The president of Planned Parenthood complained Wednesday that a puff piece about her organization that ran in the Washington Post focused too much on her, and not enough on everyone else in the group that is working to provide abortion services to women across the country.

"Unfortunately, the article that ran in the Post overstated my role and did not do justice to our broad movement," Cecile Richards wrote. "Starting with the headline and throughout, the story continued the long history of erasing the bold and brave leadership of the reproductive justice community."

The story, titled "The abortion rights movement is bolder than it's been in years. That's Cecile Richards's plan," portrayed her as leading an unapologetic defense of the controversial procedure and having transformed Planned Parenthood into an progressive political powerhouse.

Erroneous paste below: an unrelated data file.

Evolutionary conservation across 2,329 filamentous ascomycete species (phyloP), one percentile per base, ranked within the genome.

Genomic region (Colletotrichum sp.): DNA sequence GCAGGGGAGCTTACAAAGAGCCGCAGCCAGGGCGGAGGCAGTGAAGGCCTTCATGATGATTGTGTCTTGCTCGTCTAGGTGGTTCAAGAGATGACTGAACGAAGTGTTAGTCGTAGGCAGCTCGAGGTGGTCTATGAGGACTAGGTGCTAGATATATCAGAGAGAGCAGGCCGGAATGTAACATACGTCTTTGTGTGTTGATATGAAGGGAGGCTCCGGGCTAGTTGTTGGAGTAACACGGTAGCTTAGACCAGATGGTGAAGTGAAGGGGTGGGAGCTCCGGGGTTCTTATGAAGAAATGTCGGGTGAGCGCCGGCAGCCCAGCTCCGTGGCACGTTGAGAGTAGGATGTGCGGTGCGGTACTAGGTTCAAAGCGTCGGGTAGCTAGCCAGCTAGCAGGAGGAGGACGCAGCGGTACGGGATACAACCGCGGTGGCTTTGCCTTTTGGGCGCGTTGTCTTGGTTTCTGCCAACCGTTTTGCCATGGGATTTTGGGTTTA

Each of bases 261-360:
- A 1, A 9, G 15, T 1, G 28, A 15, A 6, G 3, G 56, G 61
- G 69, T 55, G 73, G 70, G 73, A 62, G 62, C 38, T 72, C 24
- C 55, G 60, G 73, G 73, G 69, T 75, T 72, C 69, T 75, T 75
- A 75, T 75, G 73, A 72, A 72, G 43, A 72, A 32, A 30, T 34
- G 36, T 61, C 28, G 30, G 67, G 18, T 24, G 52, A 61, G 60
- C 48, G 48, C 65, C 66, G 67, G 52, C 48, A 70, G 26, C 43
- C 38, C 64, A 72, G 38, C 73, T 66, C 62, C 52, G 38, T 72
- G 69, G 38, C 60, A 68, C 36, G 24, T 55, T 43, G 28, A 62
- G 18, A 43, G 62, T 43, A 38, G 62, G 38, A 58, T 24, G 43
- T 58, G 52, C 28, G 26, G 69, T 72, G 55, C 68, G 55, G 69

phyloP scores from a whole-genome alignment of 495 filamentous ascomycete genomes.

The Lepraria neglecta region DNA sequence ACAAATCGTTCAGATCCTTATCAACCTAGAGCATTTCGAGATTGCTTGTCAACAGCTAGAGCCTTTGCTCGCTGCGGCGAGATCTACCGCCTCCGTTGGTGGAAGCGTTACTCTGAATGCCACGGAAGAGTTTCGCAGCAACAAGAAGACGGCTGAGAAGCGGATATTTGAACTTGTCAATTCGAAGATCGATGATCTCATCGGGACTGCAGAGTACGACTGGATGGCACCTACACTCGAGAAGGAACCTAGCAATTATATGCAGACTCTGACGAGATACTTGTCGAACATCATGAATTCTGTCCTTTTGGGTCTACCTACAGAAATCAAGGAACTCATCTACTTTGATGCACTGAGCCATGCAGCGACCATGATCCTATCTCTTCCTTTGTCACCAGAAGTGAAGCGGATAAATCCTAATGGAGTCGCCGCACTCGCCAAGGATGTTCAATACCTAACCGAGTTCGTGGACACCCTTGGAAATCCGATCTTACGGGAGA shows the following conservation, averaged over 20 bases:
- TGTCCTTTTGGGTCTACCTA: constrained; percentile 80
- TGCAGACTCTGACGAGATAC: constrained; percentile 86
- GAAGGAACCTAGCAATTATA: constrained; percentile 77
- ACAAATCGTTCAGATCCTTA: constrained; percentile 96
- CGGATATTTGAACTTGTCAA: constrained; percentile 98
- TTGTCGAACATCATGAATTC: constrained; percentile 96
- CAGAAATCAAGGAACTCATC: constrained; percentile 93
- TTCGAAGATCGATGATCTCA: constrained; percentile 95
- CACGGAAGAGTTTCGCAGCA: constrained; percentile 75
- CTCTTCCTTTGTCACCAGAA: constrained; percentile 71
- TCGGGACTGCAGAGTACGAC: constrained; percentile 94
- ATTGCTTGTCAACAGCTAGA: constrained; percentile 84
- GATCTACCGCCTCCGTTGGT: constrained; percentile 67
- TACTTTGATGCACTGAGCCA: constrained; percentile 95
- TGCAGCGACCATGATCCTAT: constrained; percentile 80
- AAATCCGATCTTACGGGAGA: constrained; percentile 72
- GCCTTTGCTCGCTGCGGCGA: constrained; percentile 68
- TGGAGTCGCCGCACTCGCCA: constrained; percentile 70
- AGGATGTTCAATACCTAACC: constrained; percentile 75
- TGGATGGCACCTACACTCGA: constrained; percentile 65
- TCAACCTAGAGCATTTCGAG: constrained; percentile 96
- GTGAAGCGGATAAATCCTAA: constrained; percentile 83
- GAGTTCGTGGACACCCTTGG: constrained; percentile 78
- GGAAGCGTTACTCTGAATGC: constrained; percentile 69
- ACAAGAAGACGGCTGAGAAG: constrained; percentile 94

The organization has taken an increasingly radical turn since her appointment as president in 2006, officially shedding the term "pro-choice" and advocating for federal funding for abortion through a repeal of the Hyde Amendment. In addition, Richards went on the defensive last year after allegations that Planned Parenthood was illegally selling fetal tissue.

Richards stated "articles like the one in the Washington Post completely miss the point," taking offense to the description of the "supposedly newfound boldness" among abortion advocates. The long-time political activist argued that "loud and proud" campaigns have their roots in long, ongoing grassroots activism led by minorities.

"As with any bold movement, ours is being fueled by a generation of activists and leaders, primarily women of color, who are challenging the country, and all of us, to be unapologetic champions for the rights of all people to access abortion and reproductive care, with a lens of social justice."